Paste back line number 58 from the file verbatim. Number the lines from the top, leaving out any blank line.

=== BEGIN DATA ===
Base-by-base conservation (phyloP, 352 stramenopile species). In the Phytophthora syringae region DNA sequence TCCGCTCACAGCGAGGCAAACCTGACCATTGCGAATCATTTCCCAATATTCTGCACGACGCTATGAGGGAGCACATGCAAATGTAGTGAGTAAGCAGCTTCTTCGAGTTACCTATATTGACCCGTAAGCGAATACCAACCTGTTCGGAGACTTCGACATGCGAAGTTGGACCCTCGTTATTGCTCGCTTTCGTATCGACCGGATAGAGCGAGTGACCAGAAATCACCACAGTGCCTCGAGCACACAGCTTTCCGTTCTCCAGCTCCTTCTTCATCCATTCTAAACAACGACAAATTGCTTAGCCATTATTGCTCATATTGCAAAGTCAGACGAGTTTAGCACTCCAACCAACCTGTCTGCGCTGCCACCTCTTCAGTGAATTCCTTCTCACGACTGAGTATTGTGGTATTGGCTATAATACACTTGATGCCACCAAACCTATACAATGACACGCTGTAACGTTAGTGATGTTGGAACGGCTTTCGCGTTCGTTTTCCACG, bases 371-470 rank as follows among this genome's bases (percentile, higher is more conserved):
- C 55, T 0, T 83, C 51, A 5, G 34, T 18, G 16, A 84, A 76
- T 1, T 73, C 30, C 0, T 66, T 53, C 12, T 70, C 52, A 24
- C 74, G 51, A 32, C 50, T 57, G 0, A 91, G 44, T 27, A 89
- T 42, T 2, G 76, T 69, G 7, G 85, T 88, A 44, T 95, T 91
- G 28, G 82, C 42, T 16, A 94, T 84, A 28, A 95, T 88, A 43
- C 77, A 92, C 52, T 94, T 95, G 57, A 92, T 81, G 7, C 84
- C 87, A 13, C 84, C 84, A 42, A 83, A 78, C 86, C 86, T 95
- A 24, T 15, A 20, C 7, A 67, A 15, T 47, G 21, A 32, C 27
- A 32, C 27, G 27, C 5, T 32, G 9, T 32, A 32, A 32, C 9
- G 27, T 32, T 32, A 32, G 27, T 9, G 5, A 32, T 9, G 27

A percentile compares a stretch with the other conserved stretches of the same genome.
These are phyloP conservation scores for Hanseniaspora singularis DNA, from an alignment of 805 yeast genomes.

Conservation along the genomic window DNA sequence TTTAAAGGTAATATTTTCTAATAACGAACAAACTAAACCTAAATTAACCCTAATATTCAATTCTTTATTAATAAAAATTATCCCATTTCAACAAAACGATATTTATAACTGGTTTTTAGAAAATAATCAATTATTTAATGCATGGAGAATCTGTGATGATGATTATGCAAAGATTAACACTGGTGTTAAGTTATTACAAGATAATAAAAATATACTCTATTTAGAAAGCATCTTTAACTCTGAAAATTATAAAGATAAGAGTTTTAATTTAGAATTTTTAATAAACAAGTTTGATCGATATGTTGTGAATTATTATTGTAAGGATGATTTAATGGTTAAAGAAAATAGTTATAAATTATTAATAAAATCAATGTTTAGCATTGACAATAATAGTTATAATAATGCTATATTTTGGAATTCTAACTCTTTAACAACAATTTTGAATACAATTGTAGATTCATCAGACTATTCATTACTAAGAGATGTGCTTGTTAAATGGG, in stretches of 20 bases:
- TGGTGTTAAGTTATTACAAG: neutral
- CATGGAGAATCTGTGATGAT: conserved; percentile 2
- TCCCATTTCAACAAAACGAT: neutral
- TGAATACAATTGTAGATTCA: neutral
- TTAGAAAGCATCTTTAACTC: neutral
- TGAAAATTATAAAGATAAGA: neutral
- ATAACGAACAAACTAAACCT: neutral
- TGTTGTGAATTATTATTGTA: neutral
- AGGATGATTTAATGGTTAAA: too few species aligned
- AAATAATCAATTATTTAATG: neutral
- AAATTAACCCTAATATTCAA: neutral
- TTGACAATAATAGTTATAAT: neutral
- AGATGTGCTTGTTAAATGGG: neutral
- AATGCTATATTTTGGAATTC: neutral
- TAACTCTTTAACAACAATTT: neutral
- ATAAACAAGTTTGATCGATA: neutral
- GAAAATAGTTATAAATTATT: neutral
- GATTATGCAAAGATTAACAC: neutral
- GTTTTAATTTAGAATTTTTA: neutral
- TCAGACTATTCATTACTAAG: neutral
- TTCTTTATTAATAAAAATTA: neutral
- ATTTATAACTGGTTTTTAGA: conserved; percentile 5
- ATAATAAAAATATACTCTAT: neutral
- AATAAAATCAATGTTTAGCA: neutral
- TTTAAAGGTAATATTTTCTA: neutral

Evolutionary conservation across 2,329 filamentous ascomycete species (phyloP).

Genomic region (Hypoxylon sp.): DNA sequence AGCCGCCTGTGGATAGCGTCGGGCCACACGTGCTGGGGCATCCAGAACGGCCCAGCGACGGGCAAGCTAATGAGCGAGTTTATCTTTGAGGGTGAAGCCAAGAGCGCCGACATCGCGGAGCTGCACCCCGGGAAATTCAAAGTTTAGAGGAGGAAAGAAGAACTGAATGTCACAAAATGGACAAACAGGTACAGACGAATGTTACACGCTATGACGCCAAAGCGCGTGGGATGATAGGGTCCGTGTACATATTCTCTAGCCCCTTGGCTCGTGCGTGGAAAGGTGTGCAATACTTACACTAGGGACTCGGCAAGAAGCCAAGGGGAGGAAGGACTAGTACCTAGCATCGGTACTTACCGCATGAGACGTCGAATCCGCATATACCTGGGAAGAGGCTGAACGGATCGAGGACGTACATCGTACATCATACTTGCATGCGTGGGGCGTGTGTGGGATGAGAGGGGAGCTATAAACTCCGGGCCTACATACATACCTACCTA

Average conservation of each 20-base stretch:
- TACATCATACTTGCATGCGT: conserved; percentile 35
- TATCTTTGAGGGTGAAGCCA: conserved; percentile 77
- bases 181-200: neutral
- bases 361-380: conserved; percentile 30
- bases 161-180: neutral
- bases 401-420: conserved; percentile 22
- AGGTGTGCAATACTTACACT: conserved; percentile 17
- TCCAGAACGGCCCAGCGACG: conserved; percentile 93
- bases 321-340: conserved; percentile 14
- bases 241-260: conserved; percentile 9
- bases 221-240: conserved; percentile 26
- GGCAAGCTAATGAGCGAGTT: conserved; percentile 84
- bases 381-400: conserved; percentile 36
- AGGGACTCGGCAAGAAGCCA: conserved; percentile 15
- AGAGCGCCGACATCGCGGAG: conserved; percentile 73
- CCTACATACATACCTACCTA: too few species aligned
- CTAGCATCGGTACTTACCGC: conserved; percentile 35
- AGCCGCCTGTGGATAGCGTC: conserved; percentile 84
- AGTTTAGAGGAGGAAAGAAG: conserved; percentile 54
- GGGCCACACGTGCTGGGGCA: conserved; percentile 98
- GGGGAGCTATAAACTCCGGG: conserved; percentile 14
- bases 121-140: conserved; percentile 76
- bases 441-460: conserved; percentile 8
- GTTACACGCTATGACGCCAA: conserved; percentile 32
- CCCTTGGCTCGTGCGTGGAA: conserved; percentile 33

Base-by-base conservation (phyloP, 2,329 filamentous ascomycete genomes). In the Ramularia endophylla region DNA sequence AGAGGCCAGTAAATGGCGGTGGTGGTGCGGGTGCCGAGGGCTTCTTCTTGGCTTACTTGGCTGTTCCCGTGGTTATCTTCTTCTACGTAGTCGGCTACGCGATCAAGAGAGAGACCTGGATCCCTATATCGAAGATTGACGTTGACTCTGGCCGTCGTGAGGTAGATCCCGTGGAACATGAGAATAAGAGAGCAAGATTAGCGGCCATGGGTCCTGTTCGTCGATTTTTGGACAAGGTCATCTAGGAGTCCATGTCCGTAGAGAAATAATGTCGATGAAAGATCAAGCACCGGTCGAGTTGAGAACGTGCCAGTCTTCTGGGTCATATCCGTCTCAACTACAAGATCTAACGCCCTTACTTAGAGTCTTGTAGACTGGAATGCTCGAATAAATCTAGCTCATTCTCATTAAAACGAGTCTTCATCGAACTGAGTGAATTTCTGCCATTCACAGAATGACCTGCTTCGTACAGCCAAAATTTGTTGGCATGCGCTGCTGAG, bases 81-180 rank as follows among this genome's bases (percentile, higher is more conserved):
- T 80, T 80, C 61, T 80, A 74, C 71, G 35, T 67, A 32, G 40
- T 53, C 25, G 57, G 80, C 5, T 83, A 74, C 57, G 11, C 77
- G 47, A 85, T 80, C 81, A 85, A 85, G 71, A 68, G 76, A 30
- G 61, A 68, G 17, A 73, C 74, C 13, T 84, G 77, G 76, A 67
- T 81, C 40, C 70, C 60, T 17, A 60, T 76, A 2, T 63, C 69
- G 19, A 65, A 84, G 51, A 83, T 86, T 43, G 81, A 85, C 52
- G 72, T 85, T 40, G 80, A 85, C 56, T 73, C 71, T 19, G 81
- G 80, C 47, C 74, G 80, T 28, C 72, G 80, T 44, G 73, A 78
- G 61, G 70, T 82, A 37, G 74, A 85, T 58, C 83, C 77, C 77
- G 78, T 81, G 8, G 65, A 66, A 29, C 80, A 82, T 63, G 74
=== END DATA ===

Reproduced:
- CCTACATACATACCTACCTA: too few species aligned